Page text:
A recently uncovered witness testimony has cast further mystery over Nazi-era claims that a Dutch communist was behind the 1933 Reichstag fire in Berlin.
The fire, which gutted the German parliament building, is viewed by historians as a pivotal moment in Adolf Hitler's seizure of total power. The Nazi party used the event to justify an emergency decree and crack down on communists, who were blamed for the blaze.
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Germany's RND newspaper group on Friday published a 1955 affidavit found in the archives of a Hanover court.
In the account by Hans-Martin Lennings, a former member of the Nazis' paramilitary SA unit, Lennings stated that he drove Dutch communist Marinus van der Lubbe to the Reichstag on the night of the fire.
According to the testimony, when Lennings and his SA group brought van der Lubbe to the Reichstag they noticed "a strange smell of burning and there were clouds of smoke billowing through the rooms."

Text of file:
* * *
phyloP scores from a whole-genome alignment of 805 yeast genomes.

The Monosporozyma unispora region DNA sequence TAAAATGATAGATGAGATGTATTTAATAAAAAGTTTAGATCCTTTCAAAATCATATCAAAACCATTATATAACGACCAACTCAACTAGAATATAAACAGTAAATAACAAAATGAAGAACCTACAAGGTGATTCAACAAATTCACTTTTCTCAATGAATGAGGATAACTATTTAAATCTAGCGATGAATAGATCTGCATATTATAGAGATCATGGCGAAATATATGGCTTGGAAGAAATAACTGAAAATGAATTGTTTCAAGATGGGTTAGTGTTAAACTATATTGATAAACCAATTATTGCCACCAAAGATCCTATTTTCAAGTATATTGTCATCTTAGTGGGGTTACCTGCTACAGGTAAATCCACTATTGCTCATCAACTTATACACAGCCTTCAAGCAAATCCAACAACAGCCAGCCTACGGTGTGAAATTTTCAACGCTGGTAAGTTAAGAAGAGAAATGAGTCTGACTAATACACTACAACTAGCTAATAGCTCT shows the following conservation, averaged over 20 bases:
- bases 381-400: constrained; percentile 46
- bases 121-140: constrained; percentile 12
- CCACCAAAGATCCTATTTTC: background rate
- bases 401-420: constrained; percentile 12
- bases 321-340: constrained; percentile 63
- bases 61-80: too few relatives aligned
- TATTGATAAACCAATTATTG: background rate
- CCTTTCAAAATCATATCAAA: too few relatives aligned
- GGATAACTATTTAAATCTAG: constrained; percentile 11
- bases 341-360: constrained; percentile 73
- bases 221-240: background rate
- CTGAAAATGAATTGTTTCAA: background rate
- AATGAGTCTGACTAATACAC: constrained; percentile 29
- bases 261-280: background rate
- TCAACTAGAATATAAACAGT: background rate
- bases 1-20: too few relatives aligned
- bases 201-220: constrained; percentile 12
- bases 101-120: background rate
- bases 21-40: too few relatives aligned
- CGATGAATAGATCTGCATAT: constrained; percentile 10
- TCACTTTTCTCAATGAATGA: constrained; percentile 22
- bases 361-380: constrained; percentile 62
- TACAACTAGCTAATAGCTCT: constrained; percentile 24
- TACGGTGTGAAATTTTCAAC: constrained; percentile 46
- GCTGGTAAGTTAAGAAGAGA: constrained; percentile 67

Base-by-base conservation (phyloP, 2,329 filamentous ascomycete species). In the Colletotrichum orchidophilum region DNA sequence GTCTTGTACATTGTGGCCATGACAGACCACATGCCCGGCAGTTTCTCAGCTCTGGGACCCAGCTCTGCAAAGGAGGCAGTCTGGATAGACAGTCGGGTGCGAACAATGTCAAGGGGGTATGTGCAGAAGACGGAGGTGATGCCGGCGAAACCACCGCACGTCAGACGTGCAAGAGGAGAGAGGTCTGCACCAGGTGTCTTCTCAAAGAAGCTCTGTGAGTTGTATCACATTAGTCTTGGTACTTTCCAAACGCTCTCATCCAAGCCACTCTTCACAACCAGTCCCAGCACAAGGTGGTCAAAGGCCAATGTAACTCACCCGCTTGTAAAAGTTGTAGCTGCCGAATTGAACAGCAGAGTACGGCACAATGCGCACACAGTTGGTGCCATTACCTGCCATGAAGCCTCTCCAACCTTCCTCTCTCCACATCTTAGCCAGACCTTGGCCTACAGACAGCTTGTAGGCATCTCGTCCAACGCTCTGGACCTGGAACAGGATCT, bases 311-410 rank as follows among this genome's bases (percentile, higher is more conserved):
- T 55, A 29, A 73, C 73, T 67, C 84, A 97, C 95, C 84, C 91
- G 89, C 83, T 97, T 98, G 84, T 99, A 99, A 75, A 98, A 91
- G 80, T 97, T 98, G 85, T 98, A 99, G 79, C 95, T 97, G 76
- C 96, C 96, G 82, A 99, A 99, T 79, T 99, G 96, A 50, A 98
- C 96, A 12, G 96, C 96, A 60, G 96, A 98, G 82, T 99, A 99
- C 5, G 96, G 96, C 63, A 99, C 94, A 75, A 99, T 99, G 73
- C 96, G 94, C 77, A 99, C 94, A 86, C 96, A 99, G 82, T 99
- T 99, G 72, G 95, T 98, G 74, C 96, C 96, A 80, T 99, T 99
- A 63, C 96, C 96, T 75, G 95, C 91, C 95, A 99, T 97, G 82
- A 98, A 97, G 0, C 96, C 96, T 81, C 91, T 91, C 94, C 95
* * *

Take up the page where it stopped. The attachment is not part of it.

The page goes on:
It's unclear why the SA unit would have brought van der Lubbe from an infirmary to the Reichstag, but the statement suggests the fire had already started by the time they arrived.
Van der Lubbe was later blamed for the blaze, convicted of arson and executed after admitting he committed the act alone. He said he had committed the arson to rally communists against fascism. Four other defendants in the trial were acquitted, a decision that angered Hitler.
'Van der Lubbe could not possibly have been the arsonist'
Lennings, who died in 1962, further states in his account that he and his colleagues protested against the arrest of van der Lubbe.
"Because we were convinced that van der Lubbe could not possibly have been the arsonist, because according to our observation, the Reichstag had already been burning when we dropped him off there," he said in the testimony.
Lennings claimed he the other witnesses were detained and force to sign a paper denying any knowledge of the incident. Later, nearly all of those with knowledge of the Reichstag fire were executed; Lennings said he had been warned and escaped to the former Czechoslovakia.
Lennings had asked that his account be certified in 1955, in the event the Reichstag fire case ever went back to trial.
Historians are mixed on who started the Reichstag fire. Most agree that van der Lubbe acted alone, while some have accused senior Nazi figures of deliberately starting the fire to justify a crackdown on their opponents.
In 2008, Germany posthumously pardoned van der Lubbe under a law introduced in 1998 to lift convictions for people who committed crimes under the Nazi regime.
cw/cmk (dpa, AFP)